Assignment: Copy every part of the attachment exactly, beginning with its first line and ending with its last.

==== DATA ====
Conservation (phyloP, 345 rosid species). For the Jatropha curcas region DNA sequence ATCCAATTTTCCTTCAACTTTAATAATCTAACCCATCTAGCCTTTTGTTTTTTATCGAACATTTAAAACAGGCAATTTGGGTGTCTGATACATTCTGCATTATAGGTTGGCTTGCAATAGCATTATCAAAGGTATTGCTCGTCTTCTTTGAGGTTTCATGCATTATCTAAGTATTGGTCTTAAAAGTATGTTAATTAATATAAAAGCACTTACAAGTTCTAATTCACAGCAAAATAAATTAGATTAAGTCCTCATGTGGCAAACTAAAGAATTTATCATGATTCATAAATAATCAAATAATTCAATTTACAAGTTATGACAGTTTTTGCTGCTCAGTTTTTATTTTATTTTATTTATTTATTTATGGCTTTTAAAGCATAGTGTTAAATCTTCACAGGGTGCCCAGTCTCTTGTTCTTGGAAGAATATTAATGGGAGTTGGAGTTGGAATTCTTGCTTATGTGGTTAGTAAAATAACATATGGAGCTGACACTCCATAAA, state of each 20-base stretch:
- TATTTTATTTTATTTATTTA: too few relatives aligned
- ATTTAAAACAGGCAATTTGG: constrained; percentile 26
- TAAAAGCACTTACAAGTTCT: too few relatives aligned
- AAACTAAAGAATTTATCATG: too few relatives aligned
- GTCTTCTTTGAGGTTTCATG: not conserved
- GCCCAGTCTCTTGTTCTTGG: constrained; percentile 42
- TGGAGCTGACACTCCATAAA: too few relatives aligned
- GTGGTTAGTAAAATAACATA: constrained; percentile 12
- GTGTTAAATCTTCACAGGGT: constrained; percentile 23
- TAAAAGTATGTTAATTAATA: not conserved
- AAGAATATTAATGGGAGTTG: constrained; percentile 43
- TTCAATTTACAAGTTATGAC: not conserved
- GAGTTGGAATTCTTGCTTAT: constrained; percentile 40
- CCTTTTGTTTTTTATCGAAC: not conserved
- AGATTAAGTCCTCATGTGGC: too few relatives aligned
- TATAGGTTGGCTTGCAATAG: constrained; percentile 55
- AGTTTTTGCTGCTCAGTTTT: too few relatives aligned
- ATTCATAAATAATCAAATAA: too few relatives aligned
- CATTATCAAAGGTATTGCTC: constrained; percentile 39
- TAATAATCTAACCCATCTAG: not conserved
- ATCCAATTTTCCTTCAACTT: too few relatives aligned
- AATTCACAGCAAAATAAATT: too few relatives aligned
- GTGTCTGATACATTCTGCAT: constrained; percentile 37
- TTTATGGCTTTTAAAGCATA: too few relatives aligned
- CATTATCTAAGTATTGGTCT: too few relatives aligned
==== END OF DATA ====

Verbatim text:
Conservation (phyloP, 345 rosid species). For the Jatropha curcas region DNA sequence ATCCAATTTTCCTTCAACTTTAATAATCTAACCCATCTAGCCTTTTGTTTTTTATCGAACATTTAAAACAGGCAATTTGGGTGTCTGATACATTCTGCATTATAGGTTGGCTTGCAATAGCATTATCAAAGGTATTGCTCGTCTTCTTTGAGGTTTCATGCATTATCTAAGTATTGGTCTTAAAAGTATGTTAATTAATATAAAAGCACTTACAAGTTCTAATTCACAGCAAAATAAATTAGATTAAGTCCTCATGTGGCAAACTAAAGAATTTATCATGATTCATAAATAATCAAATAATTCAATTTACAAGTTATGACAGTTTTTGCTGCTCAGTTTTTATTTTATTTTATTTATTTATTTATGGCTTTTAAAGCATAGTGTTAAATCTTCACAGGGTGCCCAGTCTCTTGTTCTTGGAAGAATATTAATGGGAGTTGGAGTTGGAATTCTTGCTTATGTGGTTAGTAAAATAACATATGGAGCTGACACTCCATAAA, state of each 20-base stretch:
- TATTTTATTTTATTTATTTA: too few relatives aligned
- ATTTAAAACAGGCAATTTGG: constrained; percentile 26
- TAAAAGCACTTACAAGTTCT: too few relatives aligned
- AAACTAAAGAATTTATCATG: too few relatives aligned
- GTCTTCTTTGAGGTTTCATG: not conserved
- GCCCAGTCTCTTGTTCTTGG: constrained; percentile 42
- TGGAGCTGACACTCCATAAA: too few relatives aligned
- GTGGTTAGTAAAATAACATA: constrained; percentile 12
- GTGTTAAATCTTCACAGGGT: constrained; percentile 23
- TAAAAGTATGTTAATTAATA: not conserved
- AAGAATATTAATGGGAGTTG: constrained; percentile 43
- TTCAATTTACAAGTTATGAC: not conserved
- GAGTTGGAATTCTTGCTTAT: constrained; percentile 40
- CCTTTTGTTTTTTATCGAAC: not conserved
- AGATTAAGTCCTCATGTGGC: too few relatives aligned
- TATAGGTTGGCTTGCAATAG: constrained; percentile 55
- AGTTTTTGCTGCTCAGTTTT: too few relatives aligned
- ATTCATAAATAATCAAATAA: too few relatives aligned
- CATTATCAAAGGTATTGCTC: constrained; percentile 39
- TAATAATCTAACCCATCTAG: not conserved
- ATCCAATTTTCCTTCAACTT: too few relatives aligned
- AATTCACAGCAAAATAAATT: too few relatives aligned
- GTGTCTGATACATTCTGCAT: constrained; percentile 37
- TTTATGGCTTTTAAAGCATA: too few relatives aligned
- CATTATCTAAGTATTGGTCT: too few relatives aligned